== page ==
Since the Gold Rush days California has tantalized Americans as that El Dorado on the horizon. Millions went to look for themselves. Tens of millions more have fashioned their dreams of its gossamer and tinsel. In more tangible ways, the Golden State has been a trend setter and pioneer. Hollywood is not in Iowa, Silicon Valley is not in Mississippi and the Kardashians of diverse genders do not strut their stuff in Oklahoma.
For 21st century California it has not been all roses and wafer chips. The state was hit hard by the Great Financial Collapse as one of the epicenters of the housing bust. Cities went bankrupt and Sacramento at one point was on the brink of distributing script as the red ink flowed. There were drastic cuts in social services. Teachers were laid off in droves (82,000), parks closed. Jerry Brown took the gamble of a referendum in support of a sharp tax hike and won. Now, seven years after the earth parted, the books are back in the black as the national economy grinds its gears up the steep slope of recovery. That does not mean that the status quo ante has been restored. Much has changed -- in ways that are instructive.
A few anecdotes mark out the post crisis terrain. Big projects are in vogue. The biggest of all is a high speed rail line connecting Los Angeles to San Francisco via the agricultural Central Valley. It is Brown's legacy project. He somehow convinced Californians to approve billions in bonds to set the enterprise in motion. The Obama administration primed it with a couple of billion more when Florida and a few other states decided that mass transit -- high speed or low -- was alien to their life style. Total costs may in the end hit the $100 billion mark (official estimate is $65 billion) according to disinterested parties with experience of these mega projects. This makes it the priciest public works project in the country's history -- by far, if we exclude the Pentagon weapons programs. Where the rest of the money will come from is highly uncertain.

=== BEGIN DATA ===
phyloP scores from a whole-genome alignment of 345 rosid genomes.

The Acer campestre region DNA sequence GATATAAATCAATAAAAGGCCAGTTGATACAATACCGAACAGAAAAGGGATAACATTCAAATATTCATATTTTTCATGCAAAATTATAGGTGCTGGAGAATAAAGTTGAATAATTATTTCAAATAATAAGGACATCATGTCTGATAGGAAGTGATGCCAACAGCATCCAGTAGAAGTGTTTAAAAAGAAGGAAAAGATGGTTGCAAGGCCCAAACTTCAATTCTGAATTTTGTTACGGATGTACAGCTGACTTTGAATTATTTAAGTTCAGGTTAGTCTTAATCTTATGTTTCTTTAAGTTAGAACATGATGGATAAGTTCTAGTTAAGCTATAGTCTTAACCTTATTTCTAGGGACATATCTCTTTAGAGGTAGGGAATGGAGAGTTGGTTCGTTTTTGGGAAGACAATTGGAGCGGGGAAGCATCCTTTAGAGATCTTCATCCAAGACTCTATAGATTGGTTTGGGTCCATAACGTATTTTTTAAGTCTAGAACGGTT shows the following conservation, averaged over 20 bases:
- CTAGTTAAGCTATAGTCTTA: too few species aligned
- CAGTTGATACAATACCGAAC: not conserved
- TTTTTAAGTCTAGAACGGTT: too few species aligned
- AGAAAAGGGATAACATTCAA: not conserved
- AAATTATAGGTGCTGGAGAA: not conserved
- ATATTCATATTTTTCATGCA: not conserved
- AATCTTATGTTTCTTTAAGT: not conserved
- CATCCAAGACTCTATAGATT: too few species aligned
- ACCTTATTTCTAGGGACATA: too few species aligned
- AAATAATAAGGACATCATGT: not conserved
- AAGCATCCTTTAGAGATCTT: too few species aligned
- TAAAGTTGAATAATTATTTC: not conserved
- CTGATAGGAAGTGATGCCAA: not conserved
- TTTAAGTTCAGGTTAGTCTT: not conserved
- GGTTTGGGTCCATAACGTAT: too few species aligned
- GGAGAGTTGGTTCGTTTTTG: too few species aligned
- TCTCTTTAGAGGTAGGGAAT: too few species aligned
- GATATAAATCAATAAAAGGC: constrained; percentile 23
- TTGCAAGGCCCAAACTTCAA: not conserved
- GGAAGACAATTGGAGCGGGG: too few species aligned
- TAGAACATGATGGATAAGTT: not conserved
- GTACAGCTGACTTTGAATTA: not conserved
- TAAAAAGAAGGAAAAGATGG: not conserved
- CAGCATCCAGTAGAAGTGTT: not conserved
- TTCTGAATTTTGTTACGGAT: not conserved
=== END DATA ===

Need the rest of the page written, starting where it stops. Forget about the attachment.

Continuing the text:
Anyway, the first shovel of dirt has been lifted to begin construction on a 29 mile stretch from Modesto to Madera. Both towns offer high grade organic produce -- so little commuter traffic can be expected. It is predicted that traffic will boom once the terminal links are made sometime in the next decade. That date is problematic since major slowdowns could be encountered once the line reaches the two metropolises. Anyway, by 2020 you should be able to make the run from Bakersfield to Gilroy in one and a half hours -- presuming that you have something to do in either town or in Modesto or Madera along the way. Other legacy monuments are more conventional. A state-of-play football stadium in Los Angeles modeled on the 49ers new home in Santa Clara 50 miles from San Francisco in the orbit of San Jose. The Oakland Raiders and San Diego Chargers will be lured to fill the seats - the latest example of major league sports' game of musical chairs. The St. Louis Rams also have expressed interest in returning to the "Melanoma Belt" - thereby paving the way for the NFL's all-time first menage-a-trois.
The Santa Clara Colosseum is conveniently accessible to Silicon Valley and, therefore, might entice more techie tyros to stake their tents close to their offices rather than strangle San Francisco with their presence. That city's Mayor, Edwin Lee, has successfully promoted an arena for the Golden State Warriors near the baseball park. His original idea was to build it on piers over the bay as a symbol of his farsighted reign. That proved inadvisable as water levels are rising and that would necessitate restricting underground parking. Another strike against it was the unwillingness of fans, proud of their newly crowned NBA champions, to find themselves rooting for the Golden State Amphibians.